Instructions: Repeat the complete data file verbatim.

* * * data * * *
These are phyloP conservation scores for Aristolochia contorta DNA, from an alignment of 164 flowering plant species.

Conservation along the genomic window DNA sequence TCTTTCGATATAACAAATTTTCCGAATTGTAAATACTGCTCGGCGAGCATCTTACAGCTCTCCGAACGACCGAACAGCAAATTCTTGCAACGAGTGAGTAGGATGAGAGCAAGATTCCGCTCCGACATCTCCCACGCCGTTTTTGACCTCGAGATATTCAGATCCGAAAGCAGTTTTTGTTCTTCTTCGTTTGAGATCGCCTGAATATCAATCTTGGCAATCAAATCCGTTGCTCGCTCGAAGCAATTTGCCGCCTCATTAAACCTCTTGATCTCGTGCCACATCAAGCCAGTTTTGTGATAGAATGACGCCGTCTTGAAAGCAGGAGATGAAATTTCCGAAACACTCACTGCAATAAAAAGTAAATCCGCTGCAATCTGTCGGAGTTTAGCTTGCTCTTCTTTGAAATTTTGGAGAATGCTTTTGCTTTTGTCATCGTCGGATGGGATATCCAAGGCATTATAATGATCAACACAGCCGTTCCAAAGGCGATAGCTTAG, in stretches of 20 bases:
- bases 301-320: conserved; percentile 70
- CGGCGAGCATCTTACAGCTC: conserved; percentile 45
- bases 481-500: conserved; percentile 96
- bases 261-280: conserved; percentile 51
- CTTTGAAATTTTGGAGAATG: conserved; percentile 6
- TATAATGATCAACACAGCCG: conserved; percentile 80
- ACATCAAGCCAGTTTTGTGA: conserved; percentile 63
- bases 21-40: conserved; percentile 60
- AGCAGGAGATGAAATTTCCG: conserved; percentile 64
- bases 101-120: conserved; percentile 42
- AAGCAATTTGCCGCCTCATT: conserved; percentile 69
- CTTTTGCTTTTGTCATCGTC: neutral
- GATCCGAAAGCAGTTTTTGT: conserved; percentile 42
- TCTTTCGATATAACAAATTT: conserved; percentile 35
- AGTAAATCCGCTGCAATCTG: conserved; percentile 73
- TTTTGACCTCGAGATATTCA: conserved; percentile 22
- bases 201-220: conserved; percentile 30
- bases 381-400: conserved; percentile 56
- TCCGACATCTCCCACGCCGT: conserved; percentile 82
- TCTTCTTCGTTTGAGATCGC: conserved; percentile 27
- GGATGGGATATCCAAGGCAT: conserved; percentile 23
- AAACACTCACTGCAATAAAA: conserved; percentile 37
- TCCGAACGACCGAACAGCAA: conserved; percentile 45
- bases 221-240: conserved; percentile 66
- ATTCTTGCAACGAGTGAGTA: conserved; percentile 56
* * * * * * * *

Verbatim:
These are phyloP conservation scores for Aristolochia contorta DNA, from an alignment of 164 flowering plant species.

Conservation along the genomic window DNA sequence TCTTTCGATATAACAAATTTTCCGAATTGTAAATACTGCTCGGCGAGCATCTTACAGCTCTCCGAACGACCGAACAGCAAATTCTTGCAACGAGTGAGTAGGATGAGAGCAAGATTCCGCTCCGACATCTCCCACGCCGTTTTTGACCTCGAGATATTCAGATCCGAAAGCAGTTTTTGTTCTTCTTCGTTTGAGATCGCCTGAATATCAATCTTGGCAATCAAATCCGTTGCTCGCTCGAAGCAATTTGCCGCCTCATTAAACCTCTTGATCTCGTGCCACATCAAGCCAGTTTTGTGATAGAATGACGCCGTCTTGAAAGCAGGAGATGAAATTTCCGAAACACTCACTGCAATAAAAAGTAAATCCGCTGCAATCTGTCGGAGTTTAGCTTGCTCTTCTTTGAAATTTTGGAGAATGCTTTTGCTTTTGTCATCGTCGGATGGGATATCCAAGGCATTATAATGATCAACACAGCCGTTCCAAAGGCGATAGCTTAG, in stretches of 20 bases:
- bases 301-320: conserved; percentile 70
- CGGCGAGCATCTTACAGCTC: conserved; percentile 45
- bases 481-500: conserved; percentile 96
- bases 261-280: conserved; percentile 51
- CTTTGAAATTTTGGAGAATG: conserved; percentile 6
- TATAATGATCAACACAGCCG: conserved; percentile 80
- ACATCAAGCCAGTTTTGTGA: conserved; percentile 63
- bases 21-40: conserved; percentile 60
- AGCAGGAGATGAAATTTCCG: conserved; percentile 64
- bases 101-120: conserved; percentile 42
- AAGCAATTTGCCGCCTCATT: conserved; percentile 69
- CTTTTGCTTTTGTCATCGTC: neutral
- GATCCGAAAGCAGTTTTTGT: conserved; percentile 42
- TCTTTCGATATAACAAATTT: conserved; percentile 35
- AGTAAATCCGCTGCAATCTG: conserved; percentile 73
- TTTTGACCTCGAGATATTCA: conserved; percentile 22
- bases 201-220: conserved; percentile 30
- bases 381-400: conserved; percentile 56
- TCCGACATCTCCCACGCCGT: conserved; percentile 82
- TCTTCTTCGTTTGAGATCGC: conserved; percentile 27
- GGATGGGATATCCAAGGCAT: conserved; percentile 23
- AAACACTCACTGCAATAAAA: conserved; percentile 37
- TCCGAACGACCGAACAGCAA: conserved; percentile 45
- bases 221-240: conserved; percentile 66
- ATTCTTGCAACGAGTGAGTA: conserved; percentile 56